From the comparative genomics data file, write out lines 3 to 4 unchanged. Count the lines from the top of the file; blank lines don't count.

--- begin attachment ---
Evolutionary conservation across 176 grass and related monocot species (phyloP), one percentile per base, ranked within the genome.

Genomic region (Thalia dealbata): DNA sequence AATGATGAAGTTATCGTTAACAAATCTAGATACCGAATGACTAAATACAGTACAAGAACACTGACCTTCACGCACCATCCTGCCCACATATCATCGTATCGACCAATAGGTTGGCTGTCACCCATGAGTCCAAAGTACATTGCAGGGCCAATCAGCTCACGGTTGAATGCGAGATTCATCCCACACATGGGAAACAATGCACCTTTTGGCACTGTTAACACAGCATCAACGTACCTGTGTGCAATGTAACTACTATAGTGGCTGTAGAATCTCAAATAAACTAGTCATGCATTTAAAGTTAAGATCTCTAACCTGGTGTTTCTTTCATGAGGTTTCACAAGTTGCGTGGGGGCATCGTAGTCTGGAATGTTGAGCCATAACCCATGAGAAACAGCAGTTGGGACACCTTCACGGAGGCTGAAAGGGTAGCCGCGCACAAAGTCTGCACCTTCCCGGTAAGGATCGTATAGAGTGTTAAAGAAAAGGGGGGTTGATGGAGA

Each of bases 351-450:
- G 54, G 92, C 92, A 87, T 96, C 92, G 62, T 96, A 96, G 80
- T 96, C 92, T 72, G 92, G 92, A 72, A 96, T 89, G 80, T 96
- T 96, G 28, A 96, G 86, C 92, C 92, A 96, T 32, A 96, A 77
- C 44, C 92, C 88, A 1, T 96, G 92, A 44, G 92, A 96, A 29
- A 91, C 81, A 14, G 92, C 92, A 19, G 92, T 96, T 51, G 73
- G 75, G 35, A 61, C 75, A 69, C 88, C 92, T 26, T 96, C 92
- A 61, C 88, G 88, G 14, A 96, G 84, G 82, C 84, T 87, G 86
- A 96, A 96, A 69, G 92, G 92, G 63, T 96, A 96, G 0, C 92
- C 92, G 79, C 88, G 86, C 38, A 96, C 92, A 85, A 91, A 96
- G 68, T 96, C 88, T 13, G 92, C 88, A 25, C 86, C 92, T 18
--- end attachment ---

Each of bases 351-450:
- G 54, G 92, C 92, A 87, T 96, C 92, G 62, T 96, A 96, G 80